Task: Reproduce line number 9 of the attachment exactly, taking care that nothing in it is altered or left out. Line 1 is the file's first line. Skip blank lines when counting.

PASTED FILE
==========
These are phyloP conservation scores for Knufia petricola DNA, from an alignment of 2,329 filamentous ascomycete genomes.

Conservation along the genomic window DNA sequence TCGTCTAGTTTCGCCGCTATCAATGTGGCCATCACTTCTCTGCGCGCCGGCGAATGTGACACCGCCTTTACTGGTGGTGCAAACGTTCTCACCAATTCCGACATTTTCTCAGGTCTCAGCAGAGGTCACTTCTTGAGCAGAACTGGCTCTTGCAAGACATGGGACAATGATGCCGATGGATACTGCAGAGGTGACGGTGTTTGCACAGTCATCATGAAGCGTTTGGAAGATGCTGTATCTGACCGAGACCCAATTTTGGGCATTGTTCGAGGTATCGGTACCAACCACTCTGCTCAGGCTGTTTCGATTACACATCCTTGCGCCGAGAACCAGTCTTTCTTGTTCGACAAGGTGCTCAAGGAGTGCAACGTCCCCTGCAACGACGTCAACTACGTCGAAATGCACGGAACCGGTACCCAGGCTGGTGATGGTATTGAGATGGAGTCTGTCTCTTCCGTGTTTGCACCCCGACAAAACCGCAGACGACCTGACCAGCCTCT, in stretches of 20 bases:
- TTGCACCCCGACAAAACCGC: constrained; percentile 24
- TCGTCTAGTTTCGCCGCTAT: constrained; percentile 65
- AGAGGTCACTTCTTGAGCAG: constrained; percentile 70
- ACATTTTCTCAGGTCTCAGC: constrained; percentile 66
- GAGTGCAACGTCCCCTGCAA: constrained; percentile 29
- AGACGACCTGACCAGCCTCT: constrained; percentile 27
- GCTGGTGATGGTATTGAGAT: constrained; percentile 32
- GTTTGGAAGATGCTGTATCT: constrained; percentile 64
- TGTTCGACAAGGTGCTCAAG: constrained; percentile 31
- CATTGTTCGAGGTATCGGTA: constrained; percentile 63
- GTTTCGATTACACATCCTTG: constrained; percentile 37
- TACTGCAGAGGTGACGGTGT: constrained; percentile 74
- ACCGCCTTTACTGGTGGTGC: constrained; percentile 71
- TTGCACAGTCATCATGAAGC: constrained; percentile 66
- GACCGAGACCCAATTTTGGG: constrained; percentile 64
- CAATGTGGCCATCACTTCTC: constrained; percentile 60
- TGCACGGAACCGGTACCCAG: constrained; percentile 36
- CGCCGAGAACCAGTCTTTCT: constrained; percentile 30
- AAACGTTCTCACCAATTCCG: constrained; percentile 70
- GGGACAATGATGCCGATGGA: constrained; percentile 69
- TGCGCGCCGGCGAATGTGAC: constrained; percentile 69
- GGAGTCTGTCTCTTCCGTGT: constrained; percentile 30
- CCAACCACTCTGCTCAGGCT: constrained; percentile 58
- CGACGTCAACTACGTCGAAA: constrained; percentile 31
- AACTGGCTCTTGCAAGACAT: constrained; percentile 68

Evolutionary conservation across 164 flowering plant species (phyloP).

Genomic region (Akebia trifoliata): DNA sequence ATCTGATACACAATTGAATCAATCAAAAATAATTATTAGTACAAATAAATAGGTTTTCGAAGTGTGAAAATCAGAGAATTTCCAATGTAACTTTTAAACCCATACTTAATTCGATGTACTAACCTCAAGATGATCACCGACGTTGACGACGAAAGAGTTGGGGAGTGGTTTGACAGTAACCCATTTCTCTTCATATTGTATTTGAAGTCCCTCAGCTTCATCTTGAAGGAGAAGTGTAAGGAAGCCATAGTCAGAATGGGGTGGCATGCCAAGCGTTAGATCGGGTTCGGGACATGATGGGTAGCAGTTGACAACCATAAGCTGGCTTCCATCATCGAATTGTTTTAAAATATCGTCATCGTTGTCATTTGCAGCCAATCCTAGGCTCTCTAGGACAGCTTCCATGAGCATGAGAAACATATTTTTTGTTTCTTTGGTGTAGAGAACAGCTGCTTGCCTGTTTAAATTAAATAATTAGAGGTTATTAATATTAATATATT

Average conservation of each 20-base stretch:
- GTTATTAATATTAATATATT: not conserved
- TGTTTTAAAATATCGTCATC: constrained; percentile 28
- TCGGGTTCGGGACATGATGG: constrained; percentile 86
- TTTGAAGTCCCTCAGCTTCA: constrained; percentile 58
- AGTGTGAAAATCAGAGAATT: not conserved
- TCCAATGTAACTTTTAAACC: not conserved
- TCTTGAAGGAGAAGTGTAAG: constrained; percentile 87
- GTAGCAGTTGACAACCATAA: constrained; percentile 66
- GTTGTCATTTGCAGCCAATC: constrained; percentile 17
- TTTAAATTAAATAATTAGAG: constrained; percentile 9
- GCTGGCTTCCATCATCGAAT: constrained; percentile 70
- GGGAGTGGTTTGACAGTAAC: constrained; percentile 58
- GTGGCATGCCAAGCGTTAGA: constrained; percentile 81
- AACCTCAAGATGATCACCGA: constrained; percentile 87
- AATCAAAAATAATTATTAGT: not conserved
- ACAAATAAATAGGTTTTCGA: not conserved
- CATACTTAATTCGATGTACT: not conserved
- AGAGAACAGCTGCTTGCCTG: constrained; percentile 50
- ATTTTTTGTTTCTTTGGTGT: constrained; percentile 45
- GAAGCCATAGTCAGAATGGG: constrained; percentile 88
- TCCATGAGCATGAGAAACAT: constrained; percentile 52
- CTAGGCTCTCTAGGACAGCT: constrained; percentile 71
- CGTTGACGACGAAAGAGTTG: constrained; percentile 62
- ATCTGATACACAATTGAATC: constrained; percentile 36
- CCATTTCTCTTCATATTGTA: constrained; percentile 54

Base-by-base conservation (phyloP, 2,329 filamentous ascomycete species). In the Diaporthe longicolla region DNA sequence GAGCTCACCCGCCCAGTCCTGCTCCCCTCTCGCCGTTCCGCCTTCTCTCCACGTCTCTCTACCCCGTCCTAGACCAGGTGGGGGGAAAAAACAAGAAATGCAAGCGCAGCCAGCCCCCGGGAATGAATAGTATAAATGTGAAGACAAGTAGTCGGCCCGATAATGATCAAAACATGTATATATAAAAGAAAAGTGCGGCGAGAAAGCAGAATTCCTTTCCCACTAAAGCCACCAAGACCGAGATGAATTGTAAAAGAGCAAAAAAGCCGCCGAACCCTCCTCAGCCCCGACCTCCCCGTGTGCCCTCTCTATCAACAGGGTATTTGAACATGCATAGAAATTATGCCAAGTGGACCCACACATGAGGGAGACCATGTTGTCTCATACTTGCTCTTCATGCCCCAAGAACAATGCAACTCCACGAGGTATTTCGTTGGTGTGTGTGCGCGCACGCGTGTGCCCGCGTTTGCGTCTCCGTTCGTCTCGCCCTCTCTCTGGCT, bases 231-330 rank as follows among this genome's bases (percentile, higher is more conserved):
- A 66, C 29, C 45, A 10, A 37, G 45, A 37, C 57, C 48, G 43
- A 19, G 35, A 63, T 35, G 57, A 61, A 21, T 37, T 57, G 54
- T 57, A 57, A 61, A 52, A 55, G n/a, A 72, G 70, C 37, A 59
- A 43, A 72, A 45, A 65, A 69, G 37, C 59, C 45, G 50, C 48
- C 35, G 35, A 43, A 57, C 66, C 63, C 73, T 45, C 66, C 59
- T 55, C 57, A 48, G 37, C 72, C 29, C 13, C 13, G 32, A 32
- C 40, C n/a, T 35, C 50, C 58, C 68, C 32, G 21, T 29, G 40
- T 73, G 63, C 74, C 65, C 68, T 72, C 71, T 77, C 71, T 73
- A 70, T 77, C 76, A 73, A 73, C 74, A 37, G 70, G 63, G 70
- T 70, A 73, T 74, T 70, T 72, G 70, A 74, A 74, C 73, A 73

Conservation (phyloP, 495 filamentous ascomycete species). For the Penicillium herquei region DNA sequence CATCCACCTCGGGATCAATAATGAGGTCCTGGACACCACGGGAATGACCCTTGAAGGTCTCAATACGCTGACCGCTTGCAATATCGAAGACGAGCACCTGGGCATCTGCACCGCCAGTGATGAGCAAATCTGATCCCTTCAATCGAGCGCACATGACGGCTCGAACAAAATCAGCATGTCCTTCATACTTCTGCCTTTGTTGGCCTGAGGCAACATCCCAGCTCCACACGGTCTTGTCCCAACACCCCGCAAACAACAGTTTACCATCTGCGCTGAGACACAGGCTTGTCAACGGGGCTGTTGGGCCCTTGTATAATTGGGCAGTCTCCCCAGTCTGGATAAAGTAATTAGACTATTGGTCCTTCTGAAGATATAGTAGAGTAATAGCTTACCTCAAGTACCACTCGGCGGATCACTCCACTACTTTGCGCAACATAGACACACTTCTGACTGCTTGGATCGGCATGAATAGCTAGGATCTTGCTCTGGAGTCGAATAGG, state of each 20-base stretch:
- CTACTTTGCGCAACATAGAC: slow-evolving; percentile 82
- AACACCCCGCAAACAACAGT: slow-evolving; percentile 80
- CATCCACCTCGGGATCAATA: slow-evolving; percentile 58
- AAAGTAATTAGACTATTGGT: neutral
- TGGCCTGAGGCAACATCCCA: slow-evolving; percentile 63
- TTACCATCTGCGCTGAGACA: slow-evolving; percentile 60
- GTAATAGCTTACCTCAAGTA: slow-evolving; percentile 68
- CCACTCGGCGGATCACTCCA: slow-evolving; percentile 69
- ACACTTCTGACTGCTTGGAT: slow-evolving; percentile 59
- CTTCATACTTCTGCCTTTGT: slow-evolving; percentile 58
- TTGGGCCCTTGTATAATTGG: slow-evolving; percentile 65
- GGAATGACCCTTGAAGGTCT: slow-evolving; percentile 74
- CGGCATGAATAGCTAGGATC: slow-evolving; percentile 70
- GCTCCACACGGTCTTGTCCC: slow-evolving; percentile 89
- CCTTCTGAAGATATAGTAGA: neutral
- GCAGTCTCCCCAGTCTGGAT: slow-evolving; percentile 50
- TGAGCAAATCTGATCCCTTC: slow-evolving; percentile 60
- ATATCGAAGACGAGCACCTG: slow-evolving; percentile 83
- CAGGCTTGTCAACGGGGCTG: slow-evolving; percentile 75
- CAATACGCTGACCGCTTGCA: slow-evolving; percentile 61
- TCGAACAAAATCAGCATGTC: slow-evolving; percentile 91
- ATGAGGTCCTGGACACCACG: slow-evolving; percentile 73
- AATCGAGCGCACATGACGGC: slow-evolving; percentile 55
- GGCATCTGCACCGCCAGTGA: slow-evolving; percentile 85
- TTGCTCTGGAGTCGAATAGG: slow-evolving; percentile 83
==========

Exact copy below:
- GCTGGTGATGGTATTGAGAT: constrained; percentile 32